Striking British Airways cabin crew offered on Monday to resume talks with the company to try to settle a dispute that could damage the ruling Labour Party in an election due within weeks.
Cabin crew were due to return to work on Tuesday after a three-day stoppage the airline said had cost it an estimated 7 million pounds ($10.46 million) a day, but which had not broadly affected its profits outlook.
The issue is a headache for Prime Minister Gordon Brown's Labour Party because it involves the Unite union which is the party's largest financial backer.
The opposition centre-right Conservatives, leading the polls ahead of what is expected to be a closely fought election, says a weak government is at the mercy of union paymasters.
Unions plan a second, four-day stoppage from next Saturday, grounding flights before the busy Easter holiday period, in a dispute that centres on cost-cutting plans and staffing levels.
"They want me to work for less than half I'm earning now. I'd lose my home," said one striking cabin crew member with 20 years experience. "The media is portraying us as spoilt rotten, overpaid waitresses."
Addressing a lively rally of union members at a sports ground close to London's Heathrow Airport, Unite joint general secretary Tony Woodley accused BA management of an attempt to destroy union influence.
"This dispute is costing this company an arm and a leg. We can reach a negotiated settlement. Come back to the table," he urged BA, as union members around him banged drums and blew whistles, brandishing cardboard cut outs of BA Chief Executive Willie Walsh with demon red eyes.
BA said the impact of the strike had been limited and that it had operated 78 percent of its longhaul flights and half of its shorthaul flights in the first two days of the stoppage.
Spring of discontent?
"Over the weekend more than 75 per cent of our flights around the world departed punctually, with several hundred departing early," it said in a statement.
Share market reaction was muted, BA shares shedding just over one percent in a lower market. BA stock has held its ground in recent days, trading at highs not seen since late 2008.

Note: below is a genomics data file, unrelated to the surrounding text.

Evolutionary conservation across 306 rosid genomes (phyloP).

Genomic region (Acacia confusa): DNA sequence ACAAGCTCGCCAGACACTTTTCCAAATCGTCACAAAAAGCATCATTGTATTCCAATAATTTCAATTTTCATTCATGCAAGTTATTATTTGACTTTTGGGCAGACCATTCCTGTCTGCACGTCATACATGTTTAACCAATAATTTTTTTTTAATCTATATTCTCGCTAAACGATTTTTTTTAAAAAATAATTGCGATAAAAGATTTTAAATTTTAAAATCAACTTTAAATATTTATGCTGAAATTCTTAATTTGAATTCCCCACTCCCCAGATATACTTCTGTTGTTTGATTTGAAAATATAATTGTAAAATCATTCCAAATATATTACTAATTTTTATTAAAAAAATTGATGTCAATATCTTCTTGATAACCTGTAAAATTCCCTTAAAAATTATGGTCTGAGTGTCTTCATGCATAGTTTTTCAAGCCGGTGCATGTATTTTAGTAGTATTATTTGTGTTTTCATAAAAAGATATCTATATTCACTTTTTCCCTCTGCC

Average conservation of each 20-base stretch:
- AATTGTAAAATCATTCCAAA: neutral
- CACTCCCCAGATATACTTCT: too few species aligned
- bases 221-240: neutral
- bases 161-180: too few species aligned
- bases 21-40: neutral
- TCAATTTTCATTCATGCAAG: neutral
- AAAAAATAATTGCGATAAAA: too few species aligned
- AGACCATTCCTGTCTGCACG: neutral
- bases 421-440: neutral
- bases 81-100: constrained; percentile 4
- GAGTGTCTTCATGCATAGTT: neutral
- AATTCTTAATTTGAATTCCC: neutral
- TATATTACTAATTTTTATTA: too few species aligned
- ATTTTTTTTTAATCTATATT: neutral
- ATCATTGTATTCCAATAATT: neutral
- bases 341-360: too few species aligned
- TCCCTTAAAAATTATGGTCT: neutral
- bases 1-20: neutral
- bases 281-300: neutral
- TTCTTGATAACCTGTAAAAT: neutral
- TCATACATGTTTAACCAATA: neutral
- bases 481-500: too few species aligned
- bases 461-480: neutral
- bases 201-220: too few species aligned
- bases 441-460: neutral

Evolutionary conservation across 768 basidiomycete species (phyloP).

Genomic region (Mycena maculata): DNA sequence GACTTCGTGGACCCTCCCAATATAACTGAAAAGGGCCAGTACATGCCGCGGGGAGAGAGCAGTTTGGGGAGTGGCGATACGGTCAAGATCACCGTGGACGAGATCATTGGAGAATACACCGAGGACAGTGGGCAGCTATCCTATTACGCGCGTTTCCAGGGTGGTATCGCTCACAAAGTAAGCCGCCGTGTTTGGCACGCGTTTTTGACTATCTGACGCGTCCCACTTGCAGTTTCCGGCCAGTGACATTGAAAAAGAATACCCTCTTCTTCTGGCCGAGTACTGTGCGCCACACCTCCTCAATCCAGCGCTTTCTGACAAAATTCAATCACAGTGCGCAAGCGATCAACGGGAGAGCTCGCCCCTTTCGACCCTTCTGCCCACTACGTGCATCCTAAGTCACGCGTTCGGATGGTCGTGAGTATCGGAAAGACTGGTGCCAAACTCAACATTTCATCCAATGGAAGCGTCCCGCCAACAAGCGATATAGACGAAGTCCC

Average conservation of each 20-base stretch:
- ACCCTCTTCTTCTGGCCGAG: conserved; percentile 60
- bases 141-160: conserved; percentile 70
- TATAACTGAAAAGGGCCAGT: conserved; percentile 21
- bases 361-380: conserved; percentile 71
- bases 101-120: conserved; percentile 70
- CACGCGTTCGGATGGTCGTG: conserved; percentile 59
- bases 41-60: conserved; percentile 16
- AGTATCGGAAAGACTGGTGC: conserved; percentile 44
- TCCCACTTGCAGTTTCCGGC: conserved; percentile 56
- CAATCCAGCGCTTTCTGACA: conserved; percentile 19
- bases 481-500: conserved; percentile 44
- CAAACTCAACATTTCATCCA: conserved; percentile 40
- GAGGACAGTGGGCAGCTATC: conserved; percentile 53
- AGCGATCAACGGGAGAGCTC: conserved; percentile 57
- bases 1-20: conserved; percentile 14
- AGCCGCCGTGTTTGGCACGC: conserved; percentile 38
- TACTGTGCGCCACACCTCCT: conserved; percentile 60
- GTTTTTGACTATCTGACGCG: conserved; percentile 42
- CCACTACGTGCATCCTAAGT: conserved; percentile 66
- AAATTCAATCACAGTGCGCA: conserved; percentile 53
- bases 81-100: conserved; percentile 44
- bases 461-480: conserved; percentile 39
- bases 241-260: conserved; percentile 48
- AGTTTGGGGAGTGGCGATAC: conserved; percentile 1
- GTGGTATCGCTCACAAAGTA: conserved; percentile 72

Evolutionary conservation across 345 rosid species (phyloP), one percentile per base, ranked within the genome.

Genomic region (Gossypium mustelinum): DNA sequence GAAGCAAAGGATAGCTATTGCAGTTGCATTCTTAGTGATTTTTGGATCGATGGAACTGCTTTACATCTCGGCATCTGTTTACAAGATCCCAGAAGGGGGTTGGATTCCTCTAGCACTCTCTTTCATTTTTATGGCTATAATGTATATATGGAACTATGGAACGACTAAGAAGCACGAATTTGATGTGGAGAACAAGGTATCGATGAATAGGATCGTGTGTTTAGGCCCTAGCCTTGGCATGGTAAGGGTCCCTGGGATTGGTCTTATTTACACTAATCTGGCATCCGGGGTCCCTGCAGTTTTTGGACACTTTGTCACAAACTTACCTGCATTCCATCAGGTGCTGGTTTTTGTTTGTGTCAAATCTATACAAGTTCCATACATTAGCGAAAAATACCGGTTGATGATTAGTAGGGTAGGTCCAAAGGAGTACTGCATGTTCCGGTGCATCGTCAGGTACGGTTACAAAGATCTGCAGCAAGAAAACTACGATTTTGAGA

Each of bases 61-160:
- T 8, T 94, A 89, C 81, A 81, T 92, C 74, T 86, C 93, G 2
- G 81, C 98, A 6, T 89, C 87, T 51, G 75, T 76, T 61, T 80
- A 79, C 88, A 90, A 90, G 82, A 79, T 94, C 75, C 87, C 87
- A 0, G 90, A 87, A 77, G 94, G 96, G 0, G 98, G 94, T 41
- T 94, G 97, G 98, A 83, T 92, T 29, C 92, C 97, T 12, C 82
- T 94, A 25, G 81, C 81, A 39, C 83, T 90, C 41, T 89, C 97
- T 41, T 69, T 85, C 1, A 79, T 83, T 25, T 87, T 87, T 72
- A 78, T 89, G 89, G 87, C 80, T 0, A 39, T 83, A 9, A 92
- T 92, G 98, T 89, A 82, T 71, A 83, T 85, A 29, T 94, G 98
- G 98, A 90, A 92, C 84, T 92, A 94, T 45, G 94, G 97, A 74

The dispute arose because BA, which has 12,000 cabin crew, wants to save an annual 62.5 million pounds ($95 million) to help cope with a fall in demand, volatile fuel prices and increased competition from low-cost carriers.
The company has leased planes and crew from budget airline Ryanair to help keep passengers on the move.
The government will be hoping the dispute can be resolved before it calls an election expected to be held on May 6.
A spokesman for Brown, who on Friday demanded the strikes be called off, refused to comment on newspaper reports that the government had been in contact with senior representatives of Unite or BA over the weekend, but said Brown was keeping "very closely" in touch with the dispute.
It is one of a number of disputes that has prompted talk of a "spring of discontent" from the Conservatives, raising the spectre of the wave of widespread union unrest that helped to bring down a Labour government in 1979.
Britain's railway signal workers have also voted to strike over job cuts and changes to working practices, raising the threat of a first national rail stoppage in 16 years.
Thousands of civil servants plan a one-day stoppage on Wednesday, coinciding with the publication of the government's budget, in a dispute over redundancy payments.
Labour unrest in the airline industry, reeling from its worst year in decades in which consumers and companies reined in travel budgets amid the global economic crisis, has also hit Germany's Lufthansa, where pilots on Monday announced a plans to strike next month.
ReutersGüncelleme Tarihi: 22 Mart 2010, 23:11